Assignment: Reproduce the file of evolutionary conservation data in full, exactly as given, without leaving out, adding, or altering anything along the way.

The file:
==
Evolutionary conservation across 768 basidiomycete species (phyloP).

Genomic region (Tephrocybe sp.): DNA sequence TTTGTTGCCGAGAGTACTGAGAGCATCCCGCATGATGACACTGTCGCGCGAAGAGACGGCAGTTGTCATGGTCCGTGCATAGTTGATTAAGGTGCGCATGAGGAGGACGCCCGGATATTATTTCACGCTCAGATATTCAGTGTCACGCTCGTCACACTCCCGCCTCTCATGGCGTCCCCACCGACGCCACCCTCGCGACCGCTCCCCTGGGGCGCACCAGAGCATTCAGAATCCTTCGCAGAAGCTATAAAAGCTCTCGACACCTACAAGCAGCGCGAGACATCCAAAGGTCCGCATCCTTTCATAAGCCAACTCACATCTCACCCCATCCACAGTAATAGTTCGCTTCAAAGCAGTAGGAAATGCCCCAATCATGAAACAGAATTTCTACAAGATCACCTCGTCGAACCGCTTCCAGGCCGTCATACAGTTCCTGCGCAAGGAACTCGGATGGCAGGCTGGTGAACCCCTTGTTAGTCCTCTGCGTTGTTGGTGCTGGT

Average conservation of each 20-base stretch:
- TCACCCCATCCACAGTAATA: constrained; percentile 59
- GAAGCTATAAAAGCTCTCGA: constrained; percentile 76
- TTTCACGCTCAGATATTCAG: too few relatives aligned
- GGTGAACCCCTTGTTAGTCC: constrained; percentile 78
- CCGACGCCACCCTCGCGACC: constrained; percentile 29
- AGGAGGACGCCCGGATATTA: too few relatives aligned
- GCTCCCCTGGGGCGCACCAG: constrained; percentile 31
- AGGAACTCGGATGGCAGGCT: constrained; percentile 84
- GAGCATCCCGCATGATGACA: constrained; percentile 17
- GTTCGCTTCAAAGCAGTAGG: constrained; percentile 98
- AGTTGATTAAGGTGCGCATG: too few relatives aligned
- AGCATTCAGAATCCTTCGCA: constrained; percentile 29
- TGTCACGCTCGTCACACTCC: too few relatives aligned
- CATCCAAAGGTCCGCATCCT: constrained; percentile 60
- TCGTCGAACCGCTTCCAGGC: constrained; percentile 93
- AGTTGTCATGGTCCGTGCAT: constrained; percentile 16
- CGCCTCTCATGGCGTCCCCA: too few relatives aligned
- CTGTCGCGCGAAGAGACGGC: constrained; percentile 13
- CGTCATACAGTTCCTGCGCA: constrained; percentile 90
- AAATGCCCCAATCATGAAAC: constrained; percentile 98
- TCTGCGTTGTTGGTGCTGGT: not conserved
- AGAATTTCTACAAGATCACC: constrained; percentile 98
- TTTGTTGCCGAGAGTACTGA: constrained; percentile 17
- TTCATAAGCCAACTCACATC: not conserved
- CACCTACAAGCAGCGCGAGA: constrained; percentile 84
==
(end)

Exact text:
Evolutionary conservation across 768 basidiomycete species (phyloP).

Genomic region (Tephrocybe sp.): DNA sequence TTTGTTGCCGAGAGTACTGAGAGCATCCCGCATGATGACACTGTCGCGCGAAGAGACGGCAGTTGTCATGGTCCGTGCATAGTTGATTAAGGTGCGCATGAGGAGGACGCCCGGATATTATTTCACGCTCAGATATTCAGTGTCACGCTCGTCACACTCCCGCCTCTCATGGCGTCCCCACCGACGCCACCCTCGCGACCGCTCCCCTGGGGCGCACCAGAGCATTCAGAATCCTTCGCAGAAGCTATAAAAGCTCTCGACACCTACAAGCAGCGCGAGACATCCAAAGGTCCGCATCCTTTCATAAGCCAACTCACATCTCACCCCATCCACAGTAATAGTTCGCTTCAAAGCAGTAGGAAATGCCCCAATCATGAAACAGAATTTCTACAAGATCACCTCGTCGAACCGCTTCCAGGCCGTCATACAGTTCCTGCGCAAGGAACTCGGATGGCAGGCTGGTGAACCCCTTGTTAGTCCTCTGCGTTGTTGGTGCTGGT

Average conservation of each 20-base stretch:
- TCACCCCATCCACAGTAATA: constrained; percentile 59
- GAAGCTATAAAAGCTCTCGA: constrained; percentile 76
- TTTCACGCTCAGATATTCAG: too few relatives aligned
- GGTGAACCCCTTGTTAGTCC: constrained; percentile 78
- CCGACGCCACCCTCGCGACC: constrained; percentile 29
- AGGAGGACGCCCGGATATTA: too few relatives aligned
- GCTCCCCTGGGGCGCACCAG: constrained; percentile 31
- AGGAACTCGGATGGCAGGCT: constrained; percentile 84
- GAGCATCCCGCATGATGACA: constrained; percentile 17
- GTTCGCTTCAAAGCAGTAGG: constrained; percentile 98
- AGTTGATTAAGGTGCGCATG: too few relatives aligned
- AGCATTCAGAATCCTTCGCA: constrained; percentile 29
- TGTCACGCTCGTCACACTCC: too few relatives aligned
- CATCCAAAGGTCCGCATCCT: constrained; percentile 60
- TCGTCGAACCGCTTCCAGGC: constrained; percentile 93
- AGTTGTCATGGTCCGTGCAT: constrained; percentile 16
- CGCCTCTCATGGCGTCCCCA: too few relatives aligned
- CTGTCGCGCGAAGAGACGGC: constrained; percentile 13
- CGTCATACAGTTCCTGCGCA: constrained; percentile 90
- AAATGCCCCAATCATGAAAC: constrained; percentile 98
- TCTGCGTTGTTGGTGCTGGT: not conserved
- AGAATTTCTACAAGATCACC: constrained; percentile 98
- TTTGTTGCCGAGAGTACTGA: constrained; percentile 17
- TTCATAAGCCAACTCACATC: not conserved
- CACCTACAAGCAGCGCGAGA: constrained; percentile 84